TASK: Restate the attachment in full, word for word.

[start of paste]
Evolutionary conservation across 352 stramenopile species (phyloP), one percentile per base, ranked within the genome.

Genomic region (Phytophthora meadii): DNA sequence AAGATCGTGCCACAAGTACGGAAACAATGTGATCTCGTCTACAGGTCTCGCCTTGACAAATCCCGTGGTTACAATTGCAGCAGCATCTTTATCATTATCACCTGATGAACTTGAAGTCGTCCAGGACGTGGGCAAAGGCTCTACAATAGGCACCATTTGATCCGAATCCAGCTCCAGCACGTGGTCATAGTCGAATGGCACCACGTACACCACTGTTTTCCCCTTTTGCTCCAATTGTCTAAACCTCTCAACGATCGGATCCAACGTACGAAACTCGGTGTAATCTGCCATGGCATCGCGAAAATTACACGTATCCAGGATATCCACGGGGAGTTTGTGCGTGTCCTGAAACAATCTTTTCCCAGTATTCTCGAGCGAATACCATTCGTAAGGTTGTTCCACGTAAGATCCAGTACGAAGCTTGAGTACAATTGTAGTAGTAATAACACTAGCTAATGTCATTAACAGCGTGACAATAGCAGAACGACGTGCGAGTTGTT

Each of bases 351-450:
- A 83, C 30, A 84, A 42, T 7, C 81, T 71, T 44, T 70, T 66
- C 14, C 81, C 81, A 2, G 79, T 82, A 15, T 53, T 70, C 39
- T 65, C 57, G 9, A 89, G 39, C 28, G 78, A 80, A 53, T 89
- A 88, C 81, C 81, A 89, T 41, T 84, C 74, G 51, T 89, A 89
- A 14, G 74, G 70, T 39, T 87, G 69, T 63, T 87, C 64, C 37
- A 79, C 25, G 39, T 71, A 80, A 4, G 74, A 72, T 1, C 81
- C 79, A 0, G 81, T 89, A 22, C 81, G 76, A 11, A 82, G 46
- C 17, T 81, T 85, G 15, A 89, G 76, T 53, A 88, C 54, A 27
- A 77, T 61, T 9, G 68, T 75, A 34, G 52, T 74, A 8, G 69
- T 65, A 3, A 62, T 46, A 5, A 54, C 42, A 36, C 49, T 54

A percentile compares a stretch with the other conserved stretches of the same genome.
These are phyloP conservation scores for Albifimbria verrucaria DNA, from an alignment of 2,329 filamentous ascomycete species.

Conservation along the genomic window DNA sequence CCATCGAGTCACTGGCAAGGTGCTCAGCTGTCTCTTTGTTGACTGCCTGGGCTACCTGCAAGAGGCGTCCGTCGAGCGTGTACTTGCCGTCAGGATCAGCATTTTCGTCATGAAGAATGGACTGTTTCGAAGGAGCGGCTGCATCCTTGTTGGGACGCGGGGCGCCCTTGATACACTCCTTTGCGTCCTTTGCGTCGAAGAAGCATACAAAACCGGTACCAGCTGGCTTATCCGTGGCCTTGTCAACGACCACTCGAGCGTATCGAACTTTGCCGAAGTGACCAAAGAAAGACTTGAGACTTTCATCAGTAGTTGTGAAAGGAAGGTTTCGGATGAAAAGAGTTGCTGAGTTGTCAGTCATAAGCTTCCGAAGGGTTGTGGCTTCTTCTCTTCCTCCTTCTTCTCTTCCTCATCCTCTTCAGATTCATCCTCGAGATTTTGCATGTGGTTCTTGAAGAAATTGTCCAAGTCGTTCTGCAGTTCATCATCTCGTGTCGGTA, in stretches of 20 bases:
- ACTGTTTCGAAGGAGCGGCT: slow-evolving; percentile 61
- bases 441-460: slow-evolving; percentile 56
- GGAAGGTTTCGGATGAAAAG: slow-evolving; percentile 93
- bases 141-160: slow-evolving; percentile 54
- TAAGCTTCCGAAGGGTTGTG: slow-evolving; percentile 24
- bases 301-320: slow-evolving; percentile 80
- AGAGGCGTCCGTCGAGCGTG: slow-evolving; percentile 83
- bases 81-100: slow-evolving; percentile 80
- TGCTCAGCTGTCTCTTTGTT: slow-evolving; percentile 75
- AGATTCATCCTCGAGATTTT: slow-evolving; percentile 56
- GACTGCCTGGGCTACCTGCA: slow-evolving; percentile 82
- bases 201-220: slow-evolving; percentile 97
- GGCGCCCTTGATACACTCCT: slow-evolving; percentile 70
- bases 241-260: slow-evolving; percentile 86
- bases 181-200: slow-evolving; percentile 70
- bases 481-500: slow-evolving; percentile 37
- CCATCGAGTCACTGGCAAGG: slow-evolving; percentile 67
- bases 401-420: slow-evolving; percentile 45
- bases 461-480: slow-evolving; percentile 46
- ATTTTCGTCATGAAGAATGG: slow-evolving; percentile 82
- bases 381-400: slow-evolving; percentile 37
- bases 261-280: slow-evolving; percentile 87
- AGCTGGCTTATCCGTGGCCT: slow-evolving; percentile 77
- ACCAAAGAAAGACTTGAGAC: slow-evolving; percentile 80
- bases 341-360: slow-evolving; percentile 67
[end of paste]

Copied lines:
Evolutionary conservation across 352 stramenopile species (phyloP), one percentile per base, ranked within the genome.

Genomic region (Phytophthora meadii): DNA sequence AAGATCGTGCCACAAGTACGGAAACAATGTGATCTCGTCTACAGGTCTCGCCTTGACAAATCCCGTGGTTACAATTGCAGCAGCATCTTTATCATTATCACCTGATGAACTTGAAGTCGTCCAGGACGTGGGCAAAGGCTCTACAATAGGCACCATTTGATCCGAATCCAGCTCCAGCACGTGGTCATAGTCGAATGGCACCACGTACACCACTGTTTTCCCCTTTTGCTCCAATTGTCTAAACCTCTCAACGATCGGATCCAACGTACGAAACTCGGTGTAATCTGCCATGGCATCGCGAAAATTACACGTATCCAGGATATCCACGGGGAGTTTGTGCGTGTCCTGAAACAATCTTTTCCCAGTATTCTCGAGCGAATACCATTCGTAAGGTTGTTCCACGTAAGATCCAGTACGAAGCTTGAGTACAATTGTAGTAGTAATAACACTAGCTAATGTCATTAACAGCGTGACAATAGCAGAACGACGTGCGAGTTGTT

Each of bases 351-450:
- A 83, C 30, A 84, A 42, T 7, C 81, T 71, T 44, T 70, T 66
- C 14, C 81, C 81, A 2, G 79, T 82, A 15, T 53, T 70, C 39
- T 65, C 57, G 9, A 89, G 39, C 28, G 78, A 80, A 53, T 89
- A 88, C 81, C 81, A 89, T 41, T 84, C 74, G 51, T 89, A 89
- A 14, G 74, G 70, T 39, T 87, G 69, T 63, T 87, C 64, C 37
- A 79, C 25, G 39, T 71, A 80, A 4, G 74, A 72, T 1, C 81
- C 79, A 0, G 81, T 89, A 22, C 81, G 76, A 11, A 82, G 46
- C 17, T 81, T 85, G 15, A 89, G 76, T 53, A 88, C 54, A 27
- A 77, T 61, T 9, G 68, T 75, A 34, G 52, T 74, A 8, G 69
- T 65, A 3, A 62, T 46, A 5, A 54, C 42, A 36, C 49, T 54

A percentile compares a stretch with the other conserved stretches of the same genome.
These are phyloP conservation scores for Albifimbria verrucaria DNA, from an alignment of 2,329 filamentous ascomycete species.

Conservation along the genomic window DNA sequence CCATCGAGTCACTGGCAAGGTGCTCAGCTGTCTCTTTGTTGACTGCCTGGGCTACCTGCAAGAGGCGTCCGTCGAGCGTGTACTTGCCGTCAGGATCAGCATTTTCGTCATGAAGAATGGACTGTTTCGAAGGAGCGGCTGCATCCTTGTTGGGACGCGGGGCGCCCTTGATACACTCCTTTGCGTCCTTTGCGTCGAAGAAGCATACAAAACCGGTACCAGCTGGCTTATCCGTGGCCTTGTCAACGACCACTCGAGCGTATCGAACTTTGCCGAAGTGACCAAAGAAAGACTTGAGACTTTCATCAGTAGTTGTGAAAGGAAGGTTTCGGATGAAAAGAGTTGCTGAGTTGTCAGTCATAAGCTTCCGAAGGGTTGTGGCTTCTTCTCTTCCTCCTTCTTCTCTTCCTCATCCTCTTCAGATTCATCCTCGAGATTTTGCATGTGGTTCTTGAAGAAATTGTCCAAGTCGTTCTGCAGTTCATCATCTCGTGTCGGTA, in stretches of 20 bases:
- ACTGTTTCGAAGGAGCGGCT: slow-evolving; percentile 61
- bases 441-460: slow-evolving; percentile 56
- GGAAGGTTTCGGATGAAAAG: slow-evolving; percentile 93
- bases 141-160: slow-evolving; percentile 54
- TAAGCTTCCGAAGGGTTGTG: slow-evolving; percentile 24
- bases 301-320: slow-evolving; percentile 80
- AGAGGCGTCCGTCGAGCGTG: slow-evolving; percentile 83
- bases 81-100: slow-evolving; percentile 80
- TGCTCAGCTGTCTCTTTGTT: slow-evolving; percentile 75
- AGATTCATCCTCGAGATTTT: slow-evolving; percentile 56
- GACTGCCTGGGCTACCTGCA: slow-evolving; percentile 82
- bases 201-220: slow-evolving; percentile 97
- GGCGCCCTTGATACACTCCT: slow-evolving; percentile 70
- bases 241-260: slow-evolving; percentile 86
- bases 181-200: slow-evolving; percentile 70
- bases 481-500: slow-evolving; percentile 37
- CCATCGAGTCACTGGCAAGG: slow-evolving; percentile 67
- bases 401-420: slow-evolving; percentile 45
- bases 461-480: slow-evolving; percentile 46
- ATTTTCGTCATGAAGAATGG: slow-evolving; percentile 82
- bases 381-400: slow-evolving; percentile 37
- bases 261-280: slow-evolving; percentile 87
- AGCTGGCTTATCCGTGGCCT: slow-evolving; percentile 77
- ACCAAAGAAAGACTTGAGAC: slow-evolving; percentile 80
- bases 341-360: slow-evolving; percentile 67